The agency says the fraudster will call over the phone telling the person that they are from Microsoft and that they were alerted to errors coming from their computer. They typically ask the victim to turn on their computer for an urgent fix and instructs them to download something that will protect their machine from viruses. However the bogus program typically turns out to be a virus or a means of stealing the victim's identity.
Traci Gundersen with the Utah’s Consumer Protection Agency says she has received many calls from people who have either been exposed to or fallen victim to this scam. She offered a few precautionary points of advice.
“Well, for one thing, the first red flag should be ‘why is Microsoft calling me?’ That's not Microsoft's standard practice, they're not going to be doing these unsolicited telephone calls," said Gundersen.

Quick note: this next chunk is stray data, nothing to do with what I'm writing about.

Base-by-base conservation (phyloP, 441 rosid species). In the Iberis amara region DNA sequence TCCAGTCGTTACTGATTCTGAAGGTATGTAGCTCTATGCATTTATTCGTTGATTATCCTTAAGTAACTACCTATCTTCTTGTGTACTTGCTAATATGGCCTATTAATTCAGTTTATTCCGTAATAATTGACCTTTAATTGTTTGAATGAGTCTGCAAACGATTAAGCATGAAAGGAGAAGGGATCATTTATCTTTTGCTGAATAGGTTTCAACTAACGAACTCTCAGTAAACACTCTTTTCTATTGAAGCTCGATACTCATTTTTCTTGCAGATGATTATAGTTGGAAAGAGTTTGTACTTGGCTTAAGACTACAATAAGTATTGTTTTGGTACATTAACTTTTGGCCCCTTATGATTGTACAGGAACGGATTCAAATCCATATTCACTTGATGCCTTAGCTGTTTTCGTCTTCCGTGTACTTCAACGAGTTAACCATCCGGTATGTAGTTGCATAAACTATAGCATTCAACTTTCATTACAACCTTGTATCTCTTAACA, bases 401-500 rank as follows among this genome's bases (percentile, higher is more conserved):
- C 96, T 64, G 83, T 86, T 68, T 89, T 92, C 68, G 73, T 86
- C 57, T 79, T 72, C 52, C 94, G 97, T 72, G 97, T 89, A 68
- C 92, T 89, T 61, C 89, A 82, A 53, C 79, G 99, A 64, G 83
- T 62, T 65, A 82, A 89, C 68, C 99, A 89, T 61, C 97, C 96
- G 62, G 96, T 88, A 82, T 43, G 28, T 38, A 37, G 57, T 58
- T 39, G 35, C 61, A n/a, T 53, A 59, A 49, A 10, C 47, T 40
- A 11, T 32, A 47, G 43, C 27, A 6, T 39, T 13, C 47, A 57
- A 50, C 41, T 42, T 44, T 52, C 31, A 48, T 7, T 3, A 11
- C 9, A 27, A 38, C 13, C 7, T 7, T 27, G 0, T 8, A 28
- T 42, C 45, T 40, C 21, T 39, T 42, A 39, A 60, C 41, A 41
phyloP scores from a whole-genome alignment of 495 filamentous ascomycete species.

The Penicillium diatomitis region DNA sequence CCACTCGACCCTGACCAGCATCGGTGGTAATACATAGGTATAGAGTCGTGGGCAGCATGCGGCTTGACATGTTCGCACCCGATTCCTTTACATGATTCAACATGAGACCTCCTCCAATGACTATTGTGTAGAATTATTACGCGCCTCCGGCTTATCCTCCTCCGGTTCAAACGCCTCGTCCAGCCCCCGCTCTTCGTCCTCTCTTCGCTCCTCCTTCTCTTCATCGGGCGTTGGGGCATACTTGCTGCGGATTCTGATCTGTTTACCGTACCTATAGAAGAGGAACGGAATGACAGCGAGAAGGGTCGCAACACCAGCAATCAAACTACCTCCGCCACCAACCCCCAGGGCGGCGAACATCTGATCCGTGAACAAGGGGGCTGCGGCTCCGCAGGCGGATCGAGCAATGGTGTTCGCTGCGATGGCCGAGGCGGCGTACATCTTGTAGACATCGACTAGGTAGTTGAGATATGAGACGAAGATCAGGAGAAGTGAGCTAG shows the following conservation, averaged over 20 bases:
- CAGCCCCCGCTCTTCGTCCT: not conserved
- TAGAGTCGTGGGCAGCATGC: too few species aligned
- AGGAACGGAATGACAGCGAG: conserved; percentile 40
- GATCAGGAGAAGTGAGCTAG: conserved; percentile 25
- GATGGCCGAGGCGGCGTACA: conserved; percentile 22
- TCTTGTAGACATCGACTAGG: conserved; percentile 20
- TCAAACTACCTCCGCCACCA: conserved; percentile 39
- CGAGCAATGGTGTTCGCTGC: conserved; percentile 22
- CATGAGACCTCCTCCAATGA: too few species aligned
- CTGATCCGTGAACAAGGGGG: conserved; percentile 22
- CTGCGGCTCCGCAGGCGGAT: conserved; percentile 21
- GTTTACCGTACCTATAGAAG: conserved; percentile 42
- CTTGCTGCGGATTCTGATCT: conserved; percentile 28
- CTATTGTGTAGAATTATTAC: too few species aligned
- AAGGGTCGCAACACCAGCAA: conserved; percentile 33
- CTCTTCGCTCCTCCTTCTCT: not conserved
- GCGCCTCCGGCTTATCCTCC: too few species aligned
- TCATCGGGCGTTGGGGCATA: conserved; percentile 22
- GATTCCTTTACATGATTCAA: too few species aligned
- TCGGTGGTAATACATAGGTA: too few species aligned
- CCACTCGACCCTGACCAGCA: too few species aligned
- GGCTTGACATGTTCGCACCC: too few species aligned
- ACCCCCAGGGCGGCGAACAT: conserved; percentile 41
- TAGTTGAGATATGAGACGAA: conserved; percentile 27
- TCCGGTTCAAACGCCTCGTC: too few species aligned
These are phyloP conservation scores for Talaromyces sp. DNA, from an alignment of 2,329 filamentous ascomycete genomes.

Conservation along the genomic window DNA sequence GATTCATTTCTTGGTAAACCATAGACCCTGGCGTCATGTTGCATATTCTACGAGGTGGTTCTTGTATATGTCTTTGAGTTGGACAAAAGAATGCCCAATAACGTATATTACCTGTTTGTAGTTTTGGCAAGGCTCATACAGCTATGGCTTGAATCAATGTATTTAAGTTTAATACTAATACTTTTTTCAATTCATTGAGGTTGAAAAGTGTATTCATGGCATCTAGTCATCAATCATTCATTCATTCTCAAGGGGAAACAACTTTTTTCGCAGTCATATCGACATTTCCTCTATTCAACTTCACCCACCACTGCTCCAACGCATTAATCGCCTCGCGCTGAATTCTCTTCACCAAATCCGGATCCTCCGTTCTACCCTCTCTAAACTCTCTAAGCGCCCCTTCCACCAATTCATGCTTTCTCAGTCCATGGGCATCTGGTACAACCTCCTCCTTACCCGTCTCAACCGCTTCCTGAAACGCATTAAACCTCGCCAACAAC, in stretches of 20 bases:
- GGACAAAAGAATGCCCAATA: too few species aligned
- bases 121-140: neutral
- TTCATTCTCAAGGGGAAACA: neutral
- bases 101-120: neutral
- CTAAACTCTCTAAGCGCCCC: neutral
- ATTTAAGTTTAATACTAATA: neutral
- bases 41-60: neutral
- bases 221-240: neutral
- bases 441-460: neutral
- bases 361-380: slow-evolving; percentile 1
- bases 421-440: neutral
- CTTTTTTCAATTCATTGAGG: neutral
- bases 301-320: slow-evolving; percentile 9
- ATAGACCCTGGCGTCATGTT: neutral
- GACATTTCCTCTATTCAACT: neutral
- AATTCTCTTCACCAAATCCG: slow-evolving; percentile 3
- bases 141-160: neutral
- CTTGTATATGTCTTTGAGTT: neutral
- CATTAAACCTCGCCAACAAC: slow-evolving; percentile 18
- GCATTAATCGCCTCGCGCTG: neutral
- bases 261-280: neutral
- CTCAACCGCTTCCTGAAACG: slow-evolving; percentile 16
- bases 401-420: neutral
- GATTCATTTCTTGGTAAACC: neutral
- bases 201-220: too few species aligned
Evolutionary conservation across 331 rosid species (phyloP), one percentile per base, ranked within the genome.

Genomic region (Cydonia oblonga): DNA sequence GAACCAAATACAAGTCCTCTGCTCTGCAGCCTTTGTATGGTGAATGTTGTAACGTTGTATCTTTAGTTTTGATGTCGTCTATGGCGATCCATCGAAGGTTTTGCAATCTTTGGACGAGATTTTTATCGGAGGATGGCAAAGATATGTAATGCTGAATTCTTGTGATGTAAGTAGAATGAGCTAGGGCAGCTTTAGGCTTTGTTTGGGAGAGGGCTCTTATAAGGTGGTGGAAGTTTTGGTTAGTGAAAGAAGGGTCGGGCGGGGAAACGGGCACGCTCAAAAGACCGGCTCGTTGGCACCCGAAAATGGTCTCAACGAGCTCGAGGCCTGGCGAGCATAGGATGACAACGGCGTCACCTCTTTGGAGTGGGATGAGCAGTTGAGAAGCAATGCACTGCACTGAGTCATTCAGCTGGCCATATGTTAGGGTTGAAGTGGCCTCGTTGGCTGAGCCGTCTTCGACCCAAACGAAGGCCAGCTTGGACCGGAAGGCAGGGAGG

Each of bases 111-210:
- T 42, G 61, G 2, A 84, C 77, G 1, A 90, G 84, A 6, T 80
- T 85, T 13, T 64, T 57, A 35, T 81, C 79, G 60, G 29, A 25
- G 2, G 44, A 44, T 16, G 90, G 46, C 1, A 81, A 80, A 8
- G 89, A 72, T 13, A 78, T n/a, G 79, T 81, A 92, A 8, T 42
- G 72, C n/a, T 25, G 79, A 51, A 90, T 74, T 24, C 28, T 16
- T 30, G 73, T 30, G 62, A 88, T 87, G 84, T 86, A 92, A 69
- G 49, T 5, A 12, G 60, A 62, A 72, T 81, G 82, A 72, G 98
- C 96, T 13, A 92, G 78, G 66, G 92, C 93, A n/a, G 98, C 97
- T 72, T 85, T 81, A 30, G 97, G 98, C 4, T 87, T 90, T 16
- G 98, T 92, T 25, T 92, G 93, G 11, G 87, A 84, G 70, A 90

Gundersen says the consumer would be calling in for Microsoft support, not the other way around.
Gundersen says these kinds of scammers have the most success with the elderly.
“They go through this process of making you scared and then getting you to giving up your information,” Gundersen says. “You know, you're downloading this software program, you're potentially getting viruses, they're getting your credit card information. They may be leaving something on there on there where they can track your keystrokes.”
But tracking them down to prosecute is nearly impossible. Gunderson said that when they track the fraud suspect's online address, they are often traced to regions in the Caribbean or Russia.
This is just one of many scams out there that the state is handling. So their experts say the best rule of thumb is if anyone is asking for money, then it is most likely a scam.